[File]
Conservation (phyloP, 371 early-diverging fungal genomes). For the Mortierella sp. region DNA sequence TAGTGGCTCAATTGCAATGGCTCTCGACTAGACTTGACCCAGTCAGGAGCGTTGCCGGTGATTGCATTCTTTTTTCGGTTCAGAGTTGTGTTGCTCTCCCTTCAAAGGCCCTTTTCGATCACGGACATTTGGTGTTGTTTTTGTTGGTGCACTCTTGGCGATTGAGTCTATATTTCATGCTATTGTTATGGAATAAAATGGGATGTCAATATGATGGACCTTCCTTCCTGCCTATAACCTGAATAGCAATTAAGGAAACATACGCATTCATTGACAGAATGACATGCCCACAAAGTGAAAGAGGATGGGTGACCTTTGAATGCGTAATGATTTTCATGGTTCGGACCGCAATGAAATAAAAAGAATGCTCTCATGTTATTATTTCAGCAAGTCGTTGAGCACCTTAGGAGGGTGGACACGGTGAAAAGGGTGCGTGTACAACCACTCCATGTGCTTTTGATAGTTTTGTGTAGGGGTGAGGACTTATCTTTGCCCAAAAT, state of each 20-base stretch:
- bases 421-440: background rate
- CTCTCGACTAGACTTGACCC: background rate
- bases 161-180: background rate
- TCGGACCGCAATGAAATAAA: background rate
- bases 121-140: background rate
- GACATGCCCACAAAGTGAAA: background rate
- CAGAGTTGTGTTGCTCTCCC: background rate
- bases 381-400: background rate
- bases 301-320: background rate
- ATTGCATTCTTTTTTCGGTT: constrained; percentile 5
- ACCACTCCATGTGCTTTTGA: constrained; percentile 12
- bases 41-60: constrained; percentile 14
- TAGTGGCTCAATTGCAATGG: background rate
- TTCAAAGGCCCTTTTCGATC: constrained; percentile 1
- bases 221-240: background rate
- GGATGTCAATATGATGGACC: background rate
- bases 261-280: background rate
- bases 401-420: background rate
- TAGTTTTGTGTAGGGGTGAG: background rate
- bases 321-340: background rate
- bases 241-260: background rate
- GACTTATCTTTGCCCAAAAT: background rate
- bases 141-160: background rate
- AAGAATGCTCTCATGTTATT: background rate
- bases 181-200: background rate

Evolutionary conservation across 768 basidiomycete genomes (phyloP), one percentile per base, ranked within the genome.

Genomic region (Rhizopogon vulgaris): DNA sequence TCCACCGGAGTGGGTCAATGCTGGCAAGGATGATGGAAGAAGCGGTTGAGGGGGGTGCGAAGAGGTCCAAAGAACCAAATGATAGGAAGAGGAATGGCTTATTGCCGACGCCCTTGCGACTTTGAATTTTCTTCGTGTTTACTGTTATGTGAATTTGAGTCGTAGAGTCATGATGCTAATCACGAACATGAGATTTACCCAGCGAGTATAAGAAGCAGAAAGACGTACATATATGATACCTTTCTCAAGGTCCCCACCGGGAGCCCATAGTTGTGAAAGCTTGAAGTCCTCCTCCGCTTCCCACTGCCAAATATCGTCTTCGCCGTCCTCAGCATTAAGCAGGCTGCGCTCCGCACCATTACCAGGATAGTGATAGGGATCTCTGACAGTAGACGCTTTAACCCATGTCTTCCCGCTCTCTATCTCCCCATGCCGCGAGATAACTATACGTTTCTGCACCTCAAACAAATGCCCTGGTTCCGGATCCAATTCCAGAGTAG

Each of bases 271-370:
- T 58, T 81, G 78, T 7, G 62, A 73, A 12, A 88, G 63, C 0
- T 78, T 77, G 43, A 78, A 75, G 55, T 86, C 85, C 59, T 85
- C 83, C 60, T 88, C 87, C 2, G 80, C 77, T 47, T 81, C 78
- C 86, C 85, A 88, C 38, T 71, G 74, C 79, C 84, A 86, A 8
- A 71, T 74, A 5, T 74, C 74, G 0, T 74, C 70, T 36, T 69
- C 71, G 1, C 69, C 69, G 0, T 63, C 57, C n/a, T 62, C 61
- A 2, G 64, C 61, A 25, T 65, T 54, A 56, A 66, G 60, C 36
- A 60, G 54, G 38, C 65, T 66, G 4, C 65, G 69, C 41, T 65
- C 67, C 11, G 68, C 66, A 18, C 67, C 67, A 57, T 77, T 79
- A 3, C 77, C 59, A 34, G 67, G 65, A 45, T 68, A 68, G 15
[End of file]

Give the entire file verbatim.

Conservation (phyloP, 371 early-diverging fungal genomes). For the Mortierella sp. region DNA sequence TAGTGGCTCAATTGCAATGGCTCTCGACTAGACTTGACCCAGTCAGGAGCGTTGCCGGTGATTGCATTCTTTTTTCGGTTCAGAGTTGTGTTGCTCTCCCTTCAAAGGCCCTTTTCGATCACGGACATTTGGTGTTGTTTTTGTTGGTGCACTCTTGGCGATTGAGTCTATATTTCATGCTATTGTTATGGAATAAAATGGGATGTCAATATGATGGACCTTCCTTCCTGCCTATAACCTGAATAGCAATTAAGGAAACATACGCATTCATTGACAGAATGACATGCCCACAAAGTGAAAGAGGATGGGTGACCTTTGAATGCGTAATGATTTTCATGGTTCGGACCGCAATGAAATAAAAAGAATGCTCTCATGTTATTATTTCAGCAAGTCGTTGAGCACCTTAGGAGGGTGGACACGGTGAAAAGGGTGCGTGTACAACCACTCCATGTGCTTTTGATAGTTTTGTGTAGGGGTGAGGACTTATCTTTGCCCAAAAT, state of each 20-base stretch:
- bases 421-440: background rate
- CTCTCGACTAGACTTGACCC: background rate
- bases 161-180: background rate
- TCGGACCGCAATGAAATAAA: background rate
- bases 121-140: background rate
- GACATGCCCACAAAGTGAAA: background rate
- CAGAGTTGTGTTGCTCTCCC: background rate
- bases 381-400: background rate
- bases 301-320: background rate
- ATTGCATTCTTTTTTCGGTT: constrained; percentile 5
- ACCACTCCATGTGCTTTTGA: constrained; percentile 12
- bases 41-60: constrained; percentile 14
- TAGTGGCTCAATTGCAATGG: background rate
- TTCAAAGGCCCTTTTCGATC: constrained; percentile 1
- bases 221-240: background rate
- GGATGTCAATATGATGGACC: background rate
- bases 261-280: background rate
- bases 401-420: background rate
- TAGTTTTGTGTAGGGGTGAG: background rate
- bases 321-340: background rate
- bases 241-260: background rate
- GACTTATCTTTGCCCAAAAT: background rate
- bases 141-160: background rate
- AAGAATGCTCTCATGTTATT: background rate
- bases 181-200: background rate

Evolutionary conservation across 768 basidiomycete genomes (phyloP), one percentile per base, ranked within the genome.

Genomic region (Rhizopogon vulgaris): DNA sequence TCCACCGGAGTGGGTCAATGCTGGCAAGGATGATGGAAGAAGCGGTTGAGGGGGGTGCGAAGAGGTCCAAAGAACCAAATGATAGGAAGAGGAATGGCTTATTGCCGACGCCCTTGCGACTTTGAATTTTCTTCGTGTTTACTGTTATGTGAATTTGAGTCGTAGAGTCATGATGCTAATCACGAACATGAGATTTACCCAGCGAGTATAAGAAGCAGAAAGACGTACATATATGATACCTTTCTCAAGGTCCCCACCGGGAGCCCATAGTTGTGAAAGCTTGAAGTCCTCCTCCGCTTCCCACTGCCAAATATCGTCTTCGCCGTCCTCAGCATTAAGCAGGCTGCGCTCCGCACCATTACCAGGATAGTGATAGGGATCTCTGACAGTAGACGCTTTAACCCATGTCTTCCCGCTCTCTATCTCCCCATGCCGCGAGATAACTATACGTTTCTGCACCTCAAACAAATGCCCTGGTTCCGGATCCAATTCCAGAGTAG

Each of bases 271-370:
- T 58, T 81, G 78, T 7, G 62, A 73, A 12, A 88, G 63, C 0
- T 78, T 77, G 43, A 78, A 75, G 55, T 86, C 85, C 59, T 85
- C 83, C 60, T 88, C 87, C 2, G 80, C 77, T 47, T 81, C 78
- C 86, C 85, A 88, C 38, T 71, G 74, C 79, C 84, A 86, A 8
- A 71, T 74, A 5, T 74, C 74, G 0, T 74, C 70, T 36, T 69
- C 71, G 1, C 69, C 69, G 0, T 63, C 57, C n/a, T 62, C 61
- A 2, G 64, C 61, A 25, T 65, T 54, A 56, A 66, G 60, C 36
- A 60, G 54, G 38, C 65, T 66, G 4, C 65, G 69, C 41, T 65
- C 67, C 11, G 68, C 66, A 18, C 67, C 67, A 57, T 77, T 79
- A 3, C 77, C 59, A 34, G 67, G 65, A 45, T 68, A 68, G 15